Oliver sends me to the just-announced Business Traveller Awards for 2010. Presumably he does this so my head will fall off my head and begin spinning while steam pours out my eyes.
Now, these awards — given by a group of self-appointed experts without transparent criteria — are often nonsense. The better awards give reason to quibble, and individuals can differ, but this one is perhaps the most ludicrous not only because it’s selections are inane but because they are not even internally consistent.
They can’t even both to massage idiotic results so that they’re consistently idiotic in the same way across categories!
Take Emirates, which they say is a better airline than British Airways (true enough). But then British Airways is a better long-haul airline than Emirate. Questionable at best. But for both statements to be true, then Emirates must be a better short-haul airline to compensate.
(Right? If BA is better long-haul, then for Emirates to be better overall they must beat out BA for short-haul. Otherwise if BA is better in both categories it should be better overall.)
But wait! British Airways is listed as THE BEST short-haul airline. Which means logically they cannot conclude what they conclude, that Emirates is better overall.
Meanwhile, let’s stay on Emirates for a minute. They’re the second best in the world, and the only Middle East carrier listed among the world’s best. But somehow they lag behind Etihad in the Middle East.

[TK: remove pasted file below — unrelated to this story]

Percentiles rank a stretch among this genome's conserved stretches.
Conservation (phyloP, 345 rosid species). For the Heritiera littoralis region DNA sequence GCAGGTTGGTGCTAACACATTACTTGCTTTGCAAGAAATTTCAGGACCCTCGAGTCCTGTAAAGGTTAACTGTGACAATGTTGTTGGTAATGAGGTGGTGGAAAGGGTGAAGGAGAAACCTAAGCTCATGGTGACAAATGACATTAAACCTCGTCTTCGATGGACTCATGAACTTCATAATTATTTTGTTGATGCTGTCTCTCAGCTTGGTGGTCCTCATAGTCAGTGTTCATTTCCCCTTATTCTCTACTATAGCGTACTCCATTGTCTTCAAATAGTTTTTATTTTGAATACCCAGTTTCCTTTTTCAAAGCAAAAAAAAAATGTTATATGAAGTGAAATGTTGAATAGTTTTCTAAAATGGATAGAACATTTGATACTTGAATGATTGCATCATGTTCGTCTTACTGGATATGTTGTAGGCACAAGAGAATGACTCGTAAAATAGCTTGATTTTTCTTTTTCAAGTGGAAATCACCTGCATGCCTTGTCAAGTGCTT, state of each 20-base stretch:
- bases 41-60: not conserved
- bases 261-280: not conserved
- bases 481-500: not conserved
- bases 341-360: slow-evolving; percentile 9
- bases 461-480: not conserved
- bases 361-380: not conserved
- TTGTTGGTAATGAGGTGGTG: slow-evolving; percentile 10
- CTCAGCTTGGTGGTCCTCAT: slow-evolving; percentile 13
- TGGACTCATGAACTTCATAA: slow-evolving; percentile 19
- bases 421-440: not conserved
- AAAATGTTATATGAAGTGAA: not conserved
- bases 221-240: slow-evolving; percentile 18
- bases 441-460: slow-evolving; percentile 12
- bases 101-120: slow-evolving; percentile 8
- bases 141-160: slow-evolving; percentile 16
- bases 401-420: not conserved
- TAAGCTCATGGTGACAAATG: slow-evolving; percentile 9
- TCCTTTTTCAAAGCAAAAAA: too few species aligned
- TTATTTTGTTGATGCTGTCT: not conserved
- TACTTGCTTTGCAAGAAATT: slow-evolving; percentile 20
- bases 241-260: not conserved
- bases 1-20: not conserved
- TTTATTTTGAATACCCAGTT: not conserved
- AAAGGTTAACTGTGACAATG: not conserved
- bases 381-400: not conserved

Okay, let’s return to British Airways. Before I focus on more logical inconsistencies, let’s just stop to ponder any survey that claims British Airways to have the world’s 3rd best cabin staff.
Oh, wait, this is the same survey that lists Heathrow among the world’s best airports. Also THE best for duty free, though to me Sydney seems missing here..
While we’re on the theme of boosting British Airways beyond any reasonable comprehension, let’s all hail that their airport lounges are ranked as second in the world, second only to the Virgin Clubhouse at Heathrow, and that Business Traveller doesn’t seem to think much of Lufthansa’s German offerings to name just one missing example.
Since we’re talking Heathrow, let’s get back to inconsistency. Heathrow is name as one of the world’s best airports, Amsterdam is not. But Amsterdam is ranked as a better airport than Heathrow within Europe. (Does this mean that Heathrow must therefore be better than Amsterdam outside of Europe in order to compensate and score higher overall?)
Really, I need to stop. Because once I get down to the rankings of best individual business hotels in North America, find that the four best are all in New York, and that the list includes the Intercontinental Barclay and the Waldorf Astoria…
Thanks, Oliver. The bright red cinders in my eyes are beginning to burn out, hopefully I’ll recover.
In the meantime, have you voted in the Frequent Traveler Awards? Because not only does the Frequent Traveler awards spell its name with only one L (!), but certainly you can do better with your vote than these Business Traveller awards do with all of theirs…!
[…] They honor the best loyalty programs, not the best or hippest resort hotels or airline seats and food. They are decided by the traveling public at large, not by a group of self-described ‘experts’. […]